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Awarded for service to the Arts, service to the Environment
Entered on roll: 2005
Nan Chauncy, and her twin brother were born in London. She immigrated with her parents and siblings to Tasmania in 1912. Nan attended St Michael’s Collegiate School. In 1914, the family bought land at Bagdad to start an orchard, living on a neighbouring property while clearing the land and building a slab hut. This experience of the bush made an enormous impression on Nan as she explored the caves, creek and wildlife of the area. Nan’s eldest brother, Kay, bought an adjoining block of land on which the family built a cottage, ‘Day Dawn’. This is the house at Chauncy Vale where Nan wrote her novels.
In the 1920s, Nan travelled to England to see family and study to be a Guide Leader. Guiding was a lifelong interest for Nan and in 1921 she was appointed as Captain of the First Claremont Company. In the 1950s, she became a Commissioner of Guides and editor of the official journal The Camp Fire.
From 1923 until 1930, Nan was employed as a women’s welfare officer at the Cadbury-Fry chocolate factory in Claremont. Retrenched at the beginning of the Depression, she again travelled to England where she lived for several years.
In 1938, Nan returned to Australia and married Anton Rosenfeldt. Kay gave the couple ‘Day Dawn’ as a wedding present. Their daughter, Heather, was born in November 1939. They changed their names to Chauncy, the surname of Nan’s paternal grandmother, in 1949 to avoid the stigma attached to German names at that time.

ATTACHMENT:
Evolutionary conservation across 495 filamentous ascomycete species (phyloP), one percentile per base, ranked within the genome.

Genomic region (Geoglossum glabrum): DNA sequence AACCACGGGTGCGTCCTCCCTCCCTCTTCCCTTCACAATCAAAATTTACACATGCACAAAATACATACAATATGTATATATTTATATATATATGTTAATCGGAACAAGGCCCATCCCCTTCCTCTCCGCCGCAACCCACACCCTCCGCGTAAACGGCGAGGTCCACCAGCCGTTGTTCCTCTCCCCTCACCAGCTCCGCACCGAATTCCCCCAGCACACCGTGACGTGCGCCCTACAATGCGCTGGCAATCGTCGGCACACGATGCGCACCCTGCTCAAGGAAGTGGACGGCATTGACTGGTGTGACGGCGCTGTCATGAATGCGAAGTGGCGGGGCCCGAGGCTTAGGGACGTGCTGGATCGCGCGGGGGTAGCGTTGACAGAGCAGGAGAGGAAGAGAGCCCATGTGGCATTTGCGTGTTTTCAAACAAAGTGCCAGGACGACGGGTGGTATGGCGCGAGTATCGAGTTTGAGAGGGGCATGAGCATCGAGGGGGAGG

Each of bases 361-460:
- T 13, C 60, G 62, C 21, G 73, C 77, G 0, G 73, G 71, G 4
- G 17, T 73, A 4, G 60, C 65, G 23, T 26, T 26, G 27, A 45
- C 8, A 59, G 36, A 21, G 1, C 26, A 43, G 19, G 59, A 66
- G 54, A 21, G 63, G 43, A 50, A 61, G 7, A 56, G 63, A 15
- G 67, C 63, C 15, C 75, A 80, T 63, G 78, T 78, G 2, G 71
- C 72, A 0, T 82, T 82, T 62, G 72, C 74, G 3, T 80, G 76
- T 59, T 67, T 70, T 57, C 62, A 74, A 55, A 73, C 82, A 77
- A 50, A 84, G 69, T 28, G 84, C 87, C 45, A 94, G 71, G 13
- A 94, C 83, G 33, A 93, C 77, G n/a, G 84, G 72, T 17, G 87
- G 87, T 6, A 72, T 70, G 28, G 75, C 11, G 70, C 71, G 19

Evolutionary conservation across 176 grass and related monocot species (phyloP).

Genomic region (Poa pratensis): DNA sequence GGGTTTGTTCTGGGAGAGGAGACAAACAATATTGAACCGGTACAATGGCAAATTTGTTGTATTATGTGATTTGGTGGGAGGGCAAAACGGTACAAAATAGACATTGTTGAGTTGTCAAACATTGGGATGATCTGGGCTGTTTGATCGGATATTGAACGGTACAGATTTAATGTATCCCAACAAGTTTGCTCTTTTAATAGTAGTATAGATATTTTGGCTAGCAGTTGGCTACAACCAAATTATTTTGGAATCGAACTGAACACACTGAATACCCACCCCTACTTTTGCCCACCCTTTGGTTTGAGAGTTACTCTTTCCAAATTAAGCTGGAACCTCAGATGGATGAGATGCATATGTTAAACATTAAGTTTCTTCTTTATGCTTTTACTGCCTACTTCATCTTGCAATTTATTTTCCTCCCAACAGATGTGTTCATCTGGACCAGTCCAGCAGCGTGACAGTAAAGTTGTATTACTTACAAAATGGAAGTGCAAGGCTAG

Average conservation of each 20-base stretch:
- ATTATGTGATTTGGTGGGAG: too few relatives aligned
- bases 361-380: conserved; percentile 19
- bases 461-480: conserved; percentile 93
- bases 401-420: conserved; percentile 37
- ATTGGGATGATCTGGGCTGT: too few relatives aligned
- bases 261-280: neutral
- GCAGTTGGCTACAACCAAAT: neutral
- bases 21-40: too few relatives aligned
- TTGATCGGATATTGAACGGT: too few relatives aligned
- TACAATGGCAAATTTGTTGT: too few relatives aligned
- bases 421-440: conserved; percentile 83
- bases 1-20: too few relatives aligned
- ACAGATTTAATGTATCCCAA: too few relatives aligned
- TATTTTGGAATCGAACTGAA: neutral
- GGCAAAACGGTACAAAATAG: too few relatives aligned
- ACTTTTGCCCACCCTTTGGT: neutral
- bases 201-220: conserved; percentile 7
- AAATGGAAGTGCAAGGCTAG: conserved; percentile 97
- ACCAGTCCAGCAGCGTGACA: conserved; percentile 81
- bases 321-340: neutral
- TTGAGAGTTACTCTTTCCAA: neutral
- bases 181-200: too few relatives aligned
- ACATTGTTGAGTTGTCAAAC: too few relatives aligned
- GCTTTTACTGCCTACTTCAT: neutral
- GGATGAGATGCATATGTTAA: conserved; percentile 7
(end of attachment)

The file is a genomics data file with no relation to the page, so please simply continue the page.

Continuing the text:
Nan and Anton bought 1000 acres of bush next to Chauncy Vale and in July 1946 the property was declared a wildlife sanctuary. This was the first area of dry bushland to be conserved and the largest conservation area at that time in the Southern Midlands.
Nan was contracted to write 30 scripts a year for the Tasmanian ABC Youth Education Department. Her bestselling novel, They Found a Cave, was published in 1948. It sold over 50,000 copies and was made into a film in the 1960s.
Nan’s interest in wildlife, aboriginal culture and pioneer country living is reflected in her 14 children’s novels. Her books Tiger in the Bush (1956), Devil’s Hill (1959) and Tangara (1961) won acclaim in Australia and overseas, winning three Children’s Book Council, Book Of The Year awards, and several international awards. Her books were translated into 14 languages and Braille.
Nan’s books broke new ground in children’s writing in Australia. She pioneered realistic novels and an interest in conservation. Anton bequeathed the Chauncy Vale Wildlife Sanctuary to the Southern Midlands Council in 1988, with Heather Chauncy simultaneously gifting the house and home paddocks.